Chris Stump
 on December 01, 2015

When should you introduce your child to evolution?

If children regularly hear that God created everything, loves them, and encourages our exploration of the world, then the science they encounter will less likely be a stumbling block to their faith.


That’s the provocative title of a recent piece by NPR, but as it turns out, the article didn’t engage the question as directly as I had hoped. Instead, the article was mostly about a new children’s book for preschoolers that introduces concepts of evolution. You can learn more about that book here.

I’m all for great children’s books that include accurate science, and you can find some of my recommendations of decent ones here on our K12 Education Resources page. But I was more interested in thinking about the question itself: When should you introduce your child to evolution?

Do we ask the same thing about electromagnetism or the early stages of earth’s development or what’s a light-year? Yes and no. If you scan through the Next Generation Science Standards, a document created by experts to serve as a resource for states as they put forth standards for public science education in the U.S., you will find discussion of just that: when to introduce certain scientific topics and what should students be able to do once those topics have been covered.

But in the setting of this NPR article, this question appears to be a nod to the underlying motivation some parents feel that “we better teach this evolution stuff as early as possible so that our kids don’t get the idea that God did it.” It’s a consequence to subscribing to the idea that it’s either science or God when it comes to how life developed — so we better get to the science and pronto!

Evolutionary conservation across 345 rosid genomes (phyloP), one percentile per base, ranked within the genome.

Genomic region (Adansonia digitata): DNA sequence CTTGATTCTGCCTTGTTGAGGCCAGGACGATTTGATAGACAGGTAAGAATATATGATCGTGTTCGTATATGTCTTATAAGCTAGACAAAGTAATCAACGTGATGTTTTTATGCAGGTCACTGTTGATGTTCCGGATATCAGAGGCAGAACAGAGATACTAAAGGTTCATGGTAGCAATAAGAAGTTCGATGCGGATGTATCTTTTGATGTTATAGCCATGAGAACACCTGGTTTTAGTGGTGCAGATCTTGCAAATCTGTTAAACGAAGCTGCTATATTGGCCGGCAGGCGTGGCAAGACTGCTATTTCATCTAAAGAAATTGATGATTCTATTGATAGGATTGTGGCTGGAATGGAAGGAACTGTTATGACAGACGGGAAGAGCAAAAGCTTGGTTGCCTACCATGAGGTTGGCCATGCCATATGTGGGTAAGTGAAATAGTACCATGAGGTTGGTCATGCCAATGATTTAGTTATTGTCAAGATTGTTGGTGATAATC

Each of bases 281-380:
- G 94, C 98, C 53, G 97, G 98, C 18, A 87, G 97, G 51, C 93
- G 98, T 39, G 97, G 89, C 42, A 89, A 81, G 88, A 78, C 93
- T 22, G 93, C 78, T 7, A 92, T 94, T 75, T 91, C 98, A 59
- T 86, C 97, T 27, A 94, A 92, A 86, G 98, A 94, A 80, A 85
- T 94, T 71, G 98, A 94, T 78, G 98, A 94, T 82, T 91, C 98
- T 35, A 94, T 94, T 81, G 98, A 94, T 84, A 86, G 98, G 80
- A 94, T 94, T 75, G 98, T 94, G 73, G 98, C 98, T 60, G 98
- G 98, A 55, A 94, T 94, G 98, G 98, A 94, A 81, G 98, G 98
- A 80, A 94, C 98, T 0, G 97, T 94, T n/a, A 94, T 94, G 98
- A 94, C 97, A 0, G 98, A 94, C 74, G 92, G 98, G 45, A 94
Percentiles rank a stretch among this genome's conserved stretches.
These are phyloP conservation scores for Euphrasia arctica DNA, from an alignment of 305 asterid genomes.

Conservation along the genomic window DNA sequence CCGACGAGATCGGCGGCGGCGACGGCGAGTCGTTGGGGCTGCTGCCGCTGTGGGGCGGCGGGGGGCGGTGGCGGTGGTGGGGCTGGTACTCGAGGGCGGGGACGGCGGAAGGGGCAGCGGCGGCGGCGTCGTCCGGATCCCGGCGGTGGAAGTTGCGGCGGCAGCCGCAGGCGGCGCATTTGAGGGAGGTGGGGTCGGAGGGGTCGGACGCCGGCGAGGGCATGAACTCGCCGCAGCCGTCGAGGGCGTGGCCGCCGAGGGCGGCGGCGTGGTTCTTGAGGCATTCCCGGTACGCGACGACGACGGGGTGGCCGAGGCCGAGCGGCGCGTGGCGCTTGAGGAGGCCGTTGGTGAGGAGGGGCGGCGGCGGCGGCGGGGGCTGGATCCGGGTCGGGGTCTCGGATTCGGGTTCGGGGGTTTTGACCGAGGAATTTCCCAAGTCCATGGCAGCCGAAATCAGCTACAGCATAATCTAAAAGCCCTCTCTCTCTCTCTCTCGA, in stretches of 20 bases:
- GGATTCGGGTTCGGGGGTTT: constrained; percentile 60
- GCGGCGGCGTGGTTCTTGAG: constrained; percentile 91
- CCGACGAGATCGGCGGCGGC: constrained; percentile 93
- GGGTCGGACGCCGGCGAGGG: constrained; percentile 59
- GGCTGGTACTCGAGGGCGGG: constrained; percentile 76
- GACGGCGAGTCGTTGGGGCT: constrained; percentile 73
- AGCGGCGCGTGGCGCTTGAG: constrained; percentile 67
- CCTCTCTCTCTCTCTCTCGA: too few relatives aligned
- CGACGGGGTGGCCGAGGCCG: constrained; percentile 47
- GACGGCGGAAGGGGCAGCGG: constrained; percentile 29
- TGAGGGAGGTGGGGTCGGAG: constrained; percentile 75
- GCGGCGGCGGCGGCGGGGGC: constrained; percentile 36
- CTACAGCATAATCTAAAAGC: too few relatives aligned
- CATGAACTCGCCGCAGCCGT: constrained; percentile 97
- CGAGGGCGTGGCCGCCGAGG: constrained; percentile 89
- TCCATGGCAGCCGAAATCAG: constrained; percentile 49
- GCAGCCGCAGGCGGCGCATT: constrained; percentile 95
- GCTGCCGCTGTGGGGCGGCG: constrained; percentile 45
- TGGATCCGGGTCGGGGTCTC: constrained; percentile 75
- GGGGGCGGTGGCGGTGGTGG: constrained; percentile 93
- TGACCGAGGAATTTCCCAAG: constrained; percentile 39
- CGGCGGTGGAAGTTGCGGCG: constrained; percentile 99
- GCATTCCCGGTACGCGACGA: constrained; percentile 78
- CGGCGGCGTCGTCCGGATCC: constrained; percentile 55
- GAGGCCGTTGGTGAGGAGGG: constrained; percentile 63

Of course, at BioLogos we deny this false dichotomy and happily embrace evolutionary science as describing how God went about developing life. Evolutionary theory is certainly important and foundational and as Christian parents we want to expose our children to great science from a young age. So I can understand wanting to think about when to broach that subject with them. But I contend there’s an even more important question to be thinking about: Am I doing enough to teach my young child that…

  1. God is the source of all of life and he created and loves me.
  2. God gives us minds to observe what’s around us and to understand a great deal about how nature works.
  3. When we learn more about how it all works, God’s awesome power and creativity becomes more real to us and we have more to worship God for.

When they’re super-young, let’s focus on these things. Long before young children can respond to us with their own speech, they’re listening to us as we talk with them and sing with them and play with them. They are picking up morsels of understanding and these morsels are accumulating into concepts about themselves, about us as their parents, about the world, and about God.

What a world of meaning and joy of exploration can be opened up for them as they grasp our love for them, God’s love for them, and the wonderful world that exists around them that they can explore and interact with! They’re free to investigate all of it without fear that it will somehow displace God or distance them from him.

It’s true that communicating with our kids about evolutionary science has its challenges because it touches on things very near to our sense of identity in ways that other areas of science just don’t. We need wisdom to know how and when to talk about it all and we need good resources that will help us communicate accurately and in meaningful ways.

But if from a young age, children hear regularly that God created everything, loves them, and encourages our exploration of the world, then just maybe scientific discoveries they learn along the way will be less likely to become stumbling blocks for their faith or roadblocks to fully engaging God’s creation.

About the author

Chris Stump Headshot

Chris Stump

Chris Stump formerly worked in content development for BioLogos. Chris has taught at the elementary, high school, and college level. She has a bachelor’s degree in math education from Indiana State University and a Master’s degree from Indiana University.